State v. Thompson
|10 August 1993
|504 N.W.2d 838
|STATE of North Dakota, Plaintiff and Appellee, v. Ronald Scott THOMPSON, Defendant and Appellant. o. 920319.
|North Dakota Supreme Court
Richard James Riha (argued), Asst. State's Atty., Bismarck, for plaintiff and appellee.
Michael Ray Hoffman (argued), Bismarck, for defendant and appellant.
Ronald Scott Thompson appeals from a criminal judgment entered upon a jury verdict finding him guilty of one count of burglary, in violation of NDCC Sec. 12.1-22- 02, and two counts of criminal trespass, in violation of NDCC Sec. 12.1-22-03. We reverse and remand for a new trial.
The charges against Thompson were tried to a jury. The evidence adduced by the State consisted chiefly of eyewitness identifications of Thompson and items of clothing, seized from Thompson's residence, that allegedly matched those worn by the perpetrator of all three crimes. Beth Splonskowski, then age ten, testified that she saw an intruder in the kitchen of her parents' home at approximately 8:00 a.m. on December 17, 1991. The intruder looked at her momentarily and fled. Beth said that the man's face was covered by a black cap with a big eye-hole and no openings for the nose and mouth, and that he wore a green coat. Beth's mother testified that Beth told her the man was about as tall as her father, who is between five feet, eleven inches and six feet tall. Before trial, Beth was "pretty sure" that the black cap seized from Thompson was the one worn by the intruder. At trial, Beth was absolutely certain that that cap had been worn by the trespasser.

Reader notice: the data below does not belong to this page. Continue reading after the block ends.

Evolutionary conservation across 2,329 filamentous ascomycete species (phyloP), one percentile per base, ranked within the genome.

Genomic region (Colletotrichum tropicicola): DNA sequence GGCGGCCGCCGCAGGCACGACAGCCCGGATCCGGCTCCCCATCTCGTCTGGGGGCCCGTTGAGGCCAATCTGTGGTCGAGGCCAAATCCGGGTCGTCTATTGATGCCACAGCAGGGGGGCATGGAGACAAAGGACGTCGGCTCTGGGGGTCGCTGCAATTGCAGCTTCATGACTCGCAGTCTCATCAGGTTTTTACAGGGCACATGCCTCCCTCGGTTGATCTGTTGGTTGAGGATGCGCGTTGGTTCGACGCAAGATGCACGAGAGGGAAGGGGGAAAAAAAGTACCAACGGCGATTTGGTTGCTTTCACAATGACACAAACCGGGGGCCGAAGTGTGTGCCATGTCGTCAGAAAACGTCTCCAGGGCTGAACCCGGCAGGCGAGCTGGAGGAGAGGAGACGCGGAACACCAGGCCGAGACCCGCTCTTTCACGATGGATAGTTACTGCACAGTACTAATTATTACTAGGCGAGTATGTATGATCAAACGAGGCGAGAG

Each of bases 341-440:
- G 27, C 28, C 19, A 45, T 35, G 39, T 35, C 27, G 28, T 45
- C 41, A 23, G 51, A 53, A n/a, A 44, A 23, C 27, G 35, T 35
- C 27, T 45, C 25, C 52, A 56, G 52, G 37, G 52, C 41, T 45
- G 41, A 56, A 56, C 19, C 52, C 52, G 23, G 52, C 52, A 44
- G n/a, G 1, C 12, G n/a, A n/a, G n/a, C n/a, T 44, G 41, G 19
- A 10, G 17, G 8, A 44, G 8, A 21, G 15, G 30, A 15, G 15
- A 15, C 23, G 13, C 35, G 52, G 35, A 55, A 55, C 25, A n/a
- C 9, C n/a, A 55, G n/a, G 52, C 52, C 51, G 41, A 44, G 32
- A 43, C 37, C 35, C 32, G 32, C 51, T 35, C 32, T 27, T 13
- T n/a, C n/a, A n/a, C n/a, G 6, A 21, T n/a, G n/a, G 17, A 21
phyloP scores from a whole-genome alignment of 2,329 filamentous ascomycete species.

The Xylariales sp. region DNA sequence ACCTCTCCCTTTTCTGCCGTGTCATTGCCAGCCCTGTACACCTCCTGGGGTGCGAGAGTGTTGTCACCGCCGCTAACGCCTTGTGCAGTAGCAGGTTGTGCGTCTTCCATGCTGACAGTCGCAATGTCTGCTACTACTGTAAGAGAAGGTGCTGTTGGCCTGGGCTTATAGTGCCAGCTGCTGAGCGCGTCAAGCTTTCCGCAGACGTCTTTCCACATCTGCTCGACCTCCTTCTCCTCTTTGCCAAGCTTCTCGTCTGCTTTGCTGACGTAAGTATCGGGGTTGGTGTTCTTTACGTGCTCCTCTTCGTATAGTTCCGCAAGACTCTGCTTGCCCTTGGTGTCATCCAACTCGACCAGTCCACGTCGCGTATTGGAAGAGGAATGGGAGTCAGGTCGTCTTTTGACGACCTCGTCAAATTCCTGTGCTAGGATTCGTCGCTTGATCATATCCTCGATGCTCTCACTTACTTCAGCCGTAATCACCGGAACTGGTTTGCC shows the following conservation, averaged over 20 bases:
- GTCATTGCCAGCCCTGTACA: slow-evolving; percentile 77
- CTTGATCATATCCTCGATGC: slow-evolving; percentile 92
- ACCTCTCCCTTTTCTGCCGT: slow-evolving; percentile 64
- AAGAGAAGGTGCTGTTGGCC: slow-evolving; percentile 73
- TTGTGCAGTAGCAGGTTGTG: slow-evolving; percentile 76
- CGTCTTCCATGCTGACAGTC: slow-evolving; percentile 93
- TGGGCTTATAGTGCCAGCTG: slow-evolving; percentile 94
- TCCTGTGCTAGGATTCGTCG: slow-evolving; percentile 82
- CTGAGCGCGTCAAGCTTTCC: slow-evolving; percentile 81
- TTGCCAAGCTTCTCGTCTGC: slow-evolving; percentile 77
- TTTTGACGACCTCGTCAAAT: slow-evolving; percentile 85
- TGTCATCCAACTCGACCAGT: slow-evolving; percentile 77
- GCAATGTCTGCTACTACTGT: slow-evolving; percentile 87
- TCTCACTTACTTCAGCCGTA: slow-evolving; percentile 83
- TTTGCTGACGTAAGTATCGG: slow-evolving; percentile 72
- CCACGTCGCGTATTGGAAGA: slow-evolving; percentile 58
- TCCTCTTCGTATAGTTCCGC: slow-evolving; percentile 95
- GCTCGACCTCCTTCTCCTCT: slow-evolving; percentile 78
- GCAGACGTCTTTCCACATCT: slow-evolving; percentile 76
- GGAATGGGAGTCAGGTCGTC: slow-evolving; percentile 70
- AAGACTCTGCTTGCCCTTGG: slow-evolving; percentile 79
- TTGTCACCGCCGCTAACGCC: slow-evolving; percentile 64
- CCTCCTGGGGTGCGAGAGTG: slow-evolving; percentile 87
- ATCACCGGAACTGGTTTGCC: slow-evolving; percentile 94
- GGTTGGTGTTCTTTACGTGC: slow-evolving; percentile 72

Jeannie Nelson testified that she was awakened at approximately 5:00 a.m., on December 18, 1991, by the sound of cupboards and drawers being opened and closed in the kitchen of her home. Believing the cause of the disturbance to be her husband, David Nelson, or her son, she went back to sleep. She arose 45 minutes later, finding her kitchen in disarray. The cupboard doors were open and mail and contents of her purse were strewn about the floor. David Nelson later found opened mail on the back steps of the home and further discovered that his leather jacket was missing. The jacket was never recovered.